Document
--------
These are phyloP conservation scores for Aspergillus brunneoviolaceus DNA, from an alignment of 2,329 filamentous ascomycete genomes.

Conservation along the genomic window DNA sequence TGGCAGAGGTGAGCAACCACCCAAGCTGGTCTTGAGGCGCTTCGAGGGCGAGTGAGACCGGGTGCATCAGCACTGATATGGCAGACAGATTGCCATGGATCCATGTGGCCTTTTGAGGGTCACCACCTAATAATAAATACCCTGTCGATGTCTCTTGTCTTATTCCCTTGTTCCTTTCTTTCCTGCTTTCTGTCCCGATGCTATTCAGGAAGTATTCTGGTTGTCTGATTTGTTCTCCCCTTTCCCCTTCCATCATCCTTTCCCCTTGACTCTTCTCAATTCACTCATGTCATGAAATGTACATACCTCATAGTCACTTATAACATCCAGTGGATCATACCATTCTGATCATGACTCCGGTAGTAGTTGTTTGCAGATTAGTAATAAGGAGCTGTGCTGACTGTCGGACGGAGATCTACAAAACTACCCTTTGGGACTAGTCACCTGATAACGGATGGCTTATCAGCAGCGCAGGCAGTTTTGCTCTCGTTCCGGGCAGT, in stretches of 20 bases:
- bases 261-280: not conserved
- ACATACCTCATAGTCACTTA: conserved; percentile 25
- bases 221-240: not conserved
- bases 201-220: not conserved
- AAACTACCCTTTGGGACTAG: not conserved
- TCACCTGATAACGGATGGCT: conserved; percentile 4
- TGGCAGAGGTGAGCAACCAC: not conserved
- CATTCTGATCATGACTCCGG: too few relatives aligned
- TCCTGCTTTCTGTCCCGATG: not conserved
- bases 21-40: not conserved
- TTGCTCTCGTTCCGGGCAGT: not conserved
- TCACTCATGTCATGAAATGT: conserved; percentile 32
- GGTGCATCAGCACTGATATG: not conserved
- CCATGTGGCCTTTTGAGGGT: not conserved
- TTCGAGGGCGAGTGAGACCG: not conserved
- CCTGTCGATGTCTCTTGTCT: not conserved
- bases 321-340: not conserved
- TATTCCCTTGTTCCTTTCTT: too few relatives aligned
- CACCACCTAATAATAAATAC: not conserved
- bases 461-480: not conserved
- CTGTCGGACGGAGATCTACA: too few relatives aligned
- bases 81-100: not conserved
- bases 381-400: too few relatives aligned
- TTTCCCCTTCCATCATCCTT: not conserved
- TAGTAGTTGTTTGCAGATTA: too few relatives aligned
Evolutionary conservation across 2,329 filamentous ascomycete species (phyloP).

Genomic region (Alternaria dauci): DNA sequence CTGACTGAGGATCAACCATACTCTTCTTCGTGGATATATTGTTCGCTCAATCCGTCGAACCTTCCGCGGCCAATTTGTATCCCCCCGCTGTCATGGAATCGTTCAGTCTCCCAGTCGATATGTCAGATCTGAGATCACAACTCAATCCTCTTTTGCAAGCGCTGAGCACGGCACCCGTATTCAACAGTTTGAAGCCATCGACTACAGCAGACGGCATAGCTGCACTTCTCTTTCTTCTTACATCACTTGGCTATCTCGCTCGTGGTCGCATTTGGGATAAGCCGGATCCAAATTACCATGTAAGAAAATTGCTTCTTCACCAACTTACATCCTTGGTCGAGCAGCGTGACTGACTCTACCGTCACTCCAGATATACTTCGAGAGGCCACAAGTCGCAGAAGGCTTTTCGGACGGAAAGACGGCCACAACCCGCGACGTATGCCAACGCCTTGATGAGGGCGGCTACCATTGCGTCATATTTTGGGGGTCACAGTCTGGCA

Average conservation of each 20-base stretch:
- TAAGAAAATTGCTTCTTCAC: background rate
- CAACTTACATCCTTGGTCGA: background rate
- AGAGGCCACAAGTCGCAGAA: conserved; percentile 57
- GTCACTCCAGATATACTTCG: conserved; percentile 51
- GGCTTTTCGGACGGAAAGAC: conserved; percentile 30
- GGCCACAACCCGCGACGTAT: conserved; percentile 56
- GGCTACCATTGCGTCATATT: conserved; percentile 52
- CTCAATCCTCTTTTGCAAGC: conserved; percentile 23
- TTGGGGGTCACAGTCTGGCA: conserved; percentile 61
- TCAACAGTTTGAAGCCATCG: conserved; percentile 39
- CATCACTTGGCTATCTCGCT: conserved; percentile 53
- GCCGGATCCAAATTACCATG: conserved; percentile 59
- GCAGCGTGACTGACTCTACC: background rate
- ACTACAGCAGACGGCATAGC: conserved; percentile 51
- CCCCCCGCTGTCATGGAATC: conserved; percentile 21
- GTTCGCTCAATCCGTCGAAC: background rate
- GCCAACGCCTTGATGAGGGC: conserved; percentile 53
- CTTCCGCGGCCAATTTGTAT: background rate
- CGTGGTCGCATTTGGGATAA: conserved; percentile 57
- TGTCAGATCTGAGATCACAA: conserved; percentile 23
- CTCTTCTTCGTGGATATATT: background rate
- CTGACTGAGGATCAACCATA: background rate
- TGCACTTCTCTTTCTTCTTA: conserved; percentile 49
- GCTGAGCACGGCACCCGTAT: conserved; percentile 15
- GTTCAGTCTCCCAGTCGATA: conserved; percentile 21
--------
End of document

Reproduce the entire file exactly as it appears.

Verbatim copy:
These are phyloP conservation scores for Aspergillus brunneoviolaceus DNA, from an alignment of 2,329 filamentous ascomycete genomes.

Conservation along the genomic window DNA sequence TGGCAGAGGTGAGCAACCACCCAAGCTGGTCTTGAGGCGCTTCGAGGGCGAGTGAGACCGGGTGCATCAGCACTGATATGGCAGACAGATTGCCATGGATCCATGTGGCCTTTTGAGGGTCACCACCTAATAATAAATACCCTGTCGATGTCTCTTGTCTTATTCCCTTGTTCCTTTCTTTCCTGCTTTCTGTCCCGATGCTATTCAGGAAGTATTCTGGTTGTCTGATTTGTTCTCCCCTTTCCCCTTCCATCATCCTTTCCCCTTGACTCTTCTCAATTCACTCATGTCATGAAATGTACATACCTCATAGTCACTTATAACATCCAGTGGATCATACCATTCTGATCATGACTCCGGTAGTAGTTGTTTGCAGATTAGTAATAAGGAGCTGTGCTGACTGTCGGACGGAGATCTACAAAACTACCCTTTGGGACTAGTCACCTGATAACGGATGGCTTATCAGCAGCGCAGGCAGTTTTGCTCTCGTTCCGGGCAGT, in stretches of 20 bases:
- bases 261-280: not conserved
- ACATACCTCATAGTCACTTA: conserved; percentile 25
- bases 221-240: not conserved
- bases 201-220: not conserved
- AAACTACCCTTTGGGACTAG: not conserved
- TCACCTGATAACGGATGGCT: conserved; percentile 4
- TGGCAGAGGTGAGCAACCAC: not conserved
- CATTCTGATCATGACTCCGG: too few relatives aligned
- TCCTGCTTTCTGTCCCGATG: not conserved
- bases 21-40: not conserved
- TTGCTCTCGTTCCGGGCAGT: not conserved
- TCACTCATGTCATGAAATGT: conserved; percentile 32
- GGTGCATCAGCACTGATATG: not conserved
- CCATGTGGCCTTTTGAGGGT: not conserved
- TTCGAGGGCGAGTGAGACCG: not conserved
- CCTGTCGATGTCTCTTGTCT: not conserved
- bases 321-340: not conserved
- TATTCCCTTGTTCCTTTCTT: too few relatives aligned
- CACCACCTAATAATAAATAC: not conserved
- bases 461-480: not conserved
- CTGTCGGACGGAGATCTACA: too few relatives aligned
- bases 81-100: not conserved
- bases 381-400: too few relatives aligned
- TTTCCCCTTCCATCATCCTT: not conserved
- TAGTAGTTGTTTGCAGATTA: too few relatives aligned
Evolutionary conservation across 2,329 filamentous ascomycete species (phyloP).

Genomic region (Alternaria dauci): DNA sequence CTGACTGAGGATCAACCATACTCTTCTTCGTGGATATATTGTTCGCTCAATCCGTCGAACCTTCCGCGGCCAATTTGTATCCCCCCGCTGTCATGGAATCGTTCAGTCTCCCAGTCGATATGTCAGATCTGAGATCACAACTCAATCCTCTTTTGCAAGCGCTGAGCACGGCACCCGTATTCAACAGTTTGAAGCCATCGACTACAGCAGACGGCATAGCTGCACTTCTCTTTCTTCTTACATCACTTGGCTATCTCGCTCGTGGTCGCATTTGGGATAAGCCGGATCCAAATTACCATGTAAGAAAATTGCTTCTTCACCAACTTACATCCTTGGTCGAGCAGCGTGACTGACTCTACCGTCACTCCAGATATACTTCGAGAGGCCACAAGTCGCAGAAGGCTTTTCGGACGGAAAGACGGCCACAACCCGCGACGTATGCCAACGCCTTGATGAGGGCGGCTACCATTGCGTCATATTTTGGGGGTCACAGTCTGGCA

Average conservation of each 20-base stretch:
- TAAGAAAATTGCTTCTTCAC: background rate
- CAACTTACATCCTTGGTCGA: background rate
- AGAGGCCACAAGTCGCAGAA: conserved; percentile 57
- GTCACTCCAGATATACTTCG: conserved; percentile 51
- GGCTTTTCGGACGGAAAGAC: conserved; percentile 30
- GGCCACAACCCGCGACGTAT: conserved; percentile 56
- GGCTACCATTGCGTCATATT: conserved; percentile 52
- CTCAATCCTCTTTTGCAAGC: conserved; percentile 23
- TTGGGGGTCACAGTCTGGCA: conserved; percentile 61
- TCAACAGTTTGAAGCCATCG: conserved; percentile 39
- CATCACTTGGCTATCTCGCT: conserved; percentile 53
- GCCGGATCCAAATTACCATG: conserved; percentile 59
- GCAGCGTGACTGACTCTACC: background rate
- ACTACAGCAGACGGCATAGC: conserved; percentile 51
- CCCCCCGCTGTCATGGAATC: conserved; percentile 21
- GTTCGCTCAATCCGTCGAAC: background rate
- GCCAACGCCTTGATGAGGGC: conserved; percentile 53
- CTTCCGCGGCCAATTTGTAT: background rate
- CGTGGTCGCATTTGGGATAA: conserved; percentile 57
- TGTCAGATCTGAGATCACAA: conserved; percentile 23
- CTCTTCTTCGTGGATATATT: background rate
- CTGACTGAGGATCAACCATA: background rate
- TGCACTTCTCTTTCTTCTTA: conserved; percentile 49
- GCTGAGCACGGCACCCGTAT: conserved; percentile 15
- GTTCAGTCTCCCAGTCGATA: conserved; percentile 21